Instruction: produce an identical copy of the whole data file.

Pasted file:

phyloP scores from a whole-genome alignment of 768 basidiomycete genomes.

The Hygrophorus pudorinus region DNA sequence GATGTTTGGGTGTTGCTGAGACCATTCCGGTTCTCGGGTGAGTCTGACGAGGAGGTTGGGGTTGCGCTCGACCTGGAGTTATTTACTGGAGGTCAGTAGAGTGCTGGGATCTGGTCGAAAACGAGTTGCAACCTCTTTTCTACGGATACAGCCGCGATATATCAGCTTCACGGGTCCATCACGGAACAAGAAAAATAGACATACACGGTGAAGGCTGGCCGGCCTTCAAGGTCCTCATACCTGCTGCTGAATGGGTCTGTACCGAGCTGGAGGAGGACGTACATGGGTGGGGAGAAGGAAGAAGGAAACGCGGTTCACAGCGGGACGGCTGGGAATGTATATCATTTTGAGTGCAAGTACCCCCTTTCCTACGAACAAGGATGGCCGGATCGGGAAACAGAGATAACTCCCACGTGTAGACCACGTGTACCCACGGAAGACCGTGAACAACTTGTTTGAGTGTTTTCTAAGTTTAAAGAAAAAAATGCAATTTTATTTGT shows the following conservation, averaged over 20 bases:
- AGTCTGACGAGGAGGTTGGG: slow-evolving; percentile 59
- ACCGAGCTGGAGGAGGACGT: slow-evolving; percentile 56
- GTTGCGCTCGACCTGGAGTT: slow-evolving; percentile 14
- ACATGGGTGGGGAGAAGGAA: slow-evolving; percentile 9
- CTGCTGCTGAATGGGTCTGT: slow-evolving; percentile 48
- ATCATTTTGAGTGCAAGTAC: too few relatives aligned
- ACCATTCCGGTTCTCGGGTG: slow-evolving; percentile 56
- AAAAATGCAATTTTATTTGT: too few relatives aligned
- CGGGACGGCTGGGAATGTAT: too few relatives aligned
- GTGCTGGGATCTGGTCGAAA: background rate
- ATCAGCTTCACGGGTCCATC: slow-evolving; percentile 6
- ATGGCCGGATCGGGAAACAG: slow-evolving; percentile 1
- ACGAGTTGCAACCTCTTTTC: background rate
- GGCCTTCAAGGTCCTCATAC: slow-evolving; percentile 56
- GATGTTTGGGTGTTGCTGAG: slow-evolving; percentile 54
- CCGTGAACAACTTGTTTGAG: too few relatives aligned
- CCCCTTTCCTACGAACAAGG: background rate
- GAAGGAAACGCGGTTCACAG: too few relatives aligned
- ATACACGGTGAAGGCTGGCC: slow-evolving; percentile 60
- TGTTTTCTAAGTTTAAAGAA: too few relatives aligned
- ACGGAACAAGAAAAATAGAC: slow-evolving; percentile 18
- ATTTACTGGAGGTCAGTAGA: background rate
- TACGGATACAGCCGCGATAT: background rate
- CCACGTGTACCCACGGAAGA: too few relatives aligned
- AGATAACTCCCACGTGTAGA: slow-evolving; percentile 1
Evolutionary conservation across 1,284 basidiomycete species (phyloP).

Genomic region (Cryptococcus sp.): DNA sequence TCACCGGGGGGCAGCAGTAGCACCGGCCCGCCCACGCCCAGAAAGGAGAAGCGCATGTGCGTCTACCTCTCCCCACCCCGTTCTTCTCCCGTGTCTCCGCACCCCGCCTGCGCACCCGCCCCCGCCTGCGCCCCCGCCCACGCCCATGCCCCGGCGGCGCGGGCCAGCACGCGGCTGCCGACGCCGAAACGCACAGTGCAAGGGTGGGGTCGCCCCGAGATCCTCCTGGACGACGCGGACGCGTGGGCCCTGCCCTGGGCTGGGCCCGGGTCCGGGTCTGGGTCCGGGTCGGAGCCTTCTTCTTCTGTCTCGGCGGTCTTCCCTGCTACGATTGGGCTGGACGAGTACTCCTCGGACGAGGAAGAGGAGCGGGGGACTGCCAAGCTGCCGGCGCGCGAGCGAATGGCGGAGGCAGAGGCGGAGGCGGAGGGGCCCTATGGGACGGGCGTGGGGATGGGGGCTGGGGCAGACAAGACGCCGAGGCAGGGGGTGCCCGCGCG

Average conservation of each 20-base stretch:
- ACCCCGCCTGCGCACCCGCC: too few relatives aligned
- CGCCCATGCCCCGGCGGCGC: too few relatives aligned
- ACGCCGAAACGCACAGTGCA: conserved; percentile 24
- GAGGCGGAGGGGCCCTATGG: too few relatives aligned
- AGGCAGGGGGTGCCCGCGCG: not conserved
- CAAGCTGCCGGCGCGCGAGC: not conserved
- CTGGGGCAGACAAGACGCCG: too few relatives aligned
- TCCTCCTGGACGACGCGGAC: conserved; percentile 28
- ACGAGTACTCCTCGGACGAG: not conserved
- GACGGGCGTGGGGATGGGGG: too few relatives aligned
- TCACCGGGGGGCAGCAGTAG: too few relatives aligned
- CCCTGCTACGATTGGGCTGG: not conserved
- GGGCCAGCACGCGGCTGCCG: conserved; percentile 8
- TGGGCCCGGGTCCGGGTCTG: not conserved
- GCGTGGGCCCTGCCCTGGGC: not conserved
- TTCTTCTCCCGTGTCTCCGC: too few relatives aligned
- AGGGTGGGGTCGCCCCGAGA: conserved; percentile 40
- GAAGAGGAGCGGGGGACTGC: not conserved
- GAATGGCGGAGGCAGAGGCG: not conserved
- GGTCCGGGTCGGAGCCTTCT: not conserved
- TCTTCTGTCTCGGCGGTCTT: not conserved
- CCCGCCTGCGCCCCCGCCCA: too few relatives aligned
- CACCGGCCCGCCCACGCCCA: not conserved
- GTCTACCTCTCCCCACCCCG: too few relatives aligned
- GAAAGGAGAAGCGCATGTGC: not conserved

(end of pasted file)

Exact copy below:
phyloP scores from a whole-genome alignment of 768 basidiomycete genomes.

The Hygrophorus pudorinus region DNA sequence GATGTTTGGGTGTTGCTGAGACCATTCCGGTTCTCGGGTGAGTCTGACGAGGAGGTTGGGGTTGCGCTCGACCTGGAGTTATTTACTGGAGGTCAGTAGAGTGCTGGGATCTGGTCGAAAACGAGTTGCAACCTCTTTTCTACGGATACAGCCGCGATATATCAGCTTCACGGGTCCATCACGGAACAAGAAAAATAGACATACACGGTGAAGGCTGGCCGGCCTTCAAGGTCCTCATACCTGCTGCTGAATGGGTCTGTACCGAGCTGGAGGAGGACGTACATGGGTGGGGAGAAGGAAGAAGGAAACGCGGTTCACAGCGGGACGGCTGGGAATGTATATCATTTTGAGTGCAAGTACCCCCTTTCCTACGAACAAGGATGGCCGGATCGGGAAACAGAGATAACTCCCACGTGTAGACCACGTGTACCCACGGAAGACCGTGAACAACTTGTTTGAGTGTTTTCTAAGTTTAAAGAAAAAAATGCAATTTTATTTGT shows the following conservation, averaged over 20 bases:
- AGTCTGACGAGGAGGTTGGG: slow-evolving; percentile 59
- ACCGAGCTGGAGGAGGACGT: slow-evolving; percentile 56
- GTTGCGCTCGACCTGGAGTT: slow-evolving; percentile 14
- ACATGGGTGGGGAGAAGGAA: slow-evolving; percentile 9
- CTGCTGCTGAATGGGTCTGT: slow-evolving; percentile 48
- ATCATTTTGAGTGCAAGTAC: too few relatives aligned
- ACCATTCCGGTTCTCGGGTG: slow-evolving; percentile 56
- AAAAATGCAATTTTATTTGT: too few relatives aligned
- CGGGACGGCTGGGAATGTAT: too few relatives aligned
- GTGCTGGGATCTGGTCGAAA: background rate
- ATCAGCTTCACGGGTCCATC: slow-evolving; percentile 6
- ATGGCCGGATCGGGAAACAG: slow-evolving; percentile 1
- ACGAGTTGCAACCTCTTTTC: background rate
- GGCCTTCAAGGTCCTCATAC: slow-evolving; percentile 56
- GATGTTTGGGTGTTGCTGAG: slow-evolving; percentile 54
- CCGTGAACAACTTGTTTGAG: too few relatives aligned
- CCCCTTTCCTACGAACAAGG: background rate
- GAAGGAAACGCGGTTCACAG: too few relatives aligned
- ATACACGGTGAAGGCTGGCC: slow-evolving; percentile 60
- TGTTTTCTAAGTTTAAAGAA: too few relatives aligned
- ACGGAACAAGAAAAATAGAC: slow-evolving; percentile 18
- ATTTACTGGAGGTCAGTAGA: background rate
- TACGGATACAGCCGCGATAT: background rate
- CCACGTGTACCCACGGAAGA: too few relatives aligned
- AGATAACTCCCACGTGTAGA: slow-evolving; percentile 1
Evolutionary conservation across 1,284 basidiomycete species (phyloP).

Genomic region (Cryptococcus sp.): DNA sequence TCACCGGGGGGCAGCAGTAGCACCGGCCCGCCCACGCCCAGAAAGGAGAAGCGCATGTGCGTCTACCTCTCCCCACCCCGTTCTTCTCCCGTGTCTCCGCACCCCGCCTGCGCACCCGCCCCCGCCTGCGCCCCCGCCCACGCCCATGCCCCGGCGGCGCGGGCCAGCACGCGGCTGCCGACGCCGAAACGCACAGTGCAAGGGTGGGGTCGCCCCGAGATCCTCCTGGACGACGCGGACGCGTGGGCCCTGCCCTGGGCTGGGCCCGGGTCCGGGTCTGGGTCCGGGTCGGAGCCTTCTTCTTCTGTCTCGGCGGTCTTCCCTGCTACGATTGGGCTGGACGAGTACTCCTCGGACGAGGAAGAGGAGCGGGGGACTGCCAAGCTGCCGGCGCGCGAGCGAATGGCGGAGGCAGAGGCGGAGGCGGAGGGGCCCTATGGGACGGGCGTGGGGATGGGGGCTGGGGCAGACAAGACGCCGAGGCAGGGGGTGCCCGCGCG

Average conservation of each 20-base stretch:
- ACCCCGCCTGCGCACCCGCC: too few relatives aligned
- CGCCCATGCCCCGGCGGCGC: too few relatives aligned
- ACGCCGAAACGCACAGTGCA: conserved; percentile 24
- GAGGCGGAGGGGCCCTATGG: too few relatives aligned
- AGGCAGGGGGTGCCCGCGCG: not conserved
- CAAGCTGCCGGCGCGCGAGC: not conserved
- CTGGGGCAGACAAGACGCCG: too few relatives aligned
- TCCTCCTGGACGACGCGGAC: conserved; percentile 28
- ACGAGTACTCCTCGGACGAG: not conserved
- GACGGGCGTGGGGATGGGGG: too few relatives aligned
- TCACCGGGGGGCAGCAGTAG: too few relatives aligned
- CCCTGCTACGATTGGGCTGG: not conserved
- GGGCCAGCACGCGGCTGCCG: conserved; percentile 8
- TGGGCCCGGGTCCGGGTCTG: not conserved
- GCGTGGGCCCTGCCCTGGGC: not conserved
- TTCTTCTCCCGTGTCTCCGC: too few relatives aligned
- AGGGTGGGGTCGCCCCGAGA: conserved; percentile 40
- GAAGAGGAGCGGGGGACTGC: not conserved
- GAATGGCGGAGGCAGAGGCG: not conserved
- GGTCCGGGTCGGAGCCTTCT: not conserved
- TCTTCTGTCTCGGCGGTCTT: not conserved
- CCCGCCTGCGCCCCCGCCCA: too few relatives aligned
- CACCGGCCCGCCCACGCCCA: not conserved
- GTCTACCTCTCCCCACCCCG: too few relatives aligned
- GAAAGGAGAAGCGCATGTGC: not conserved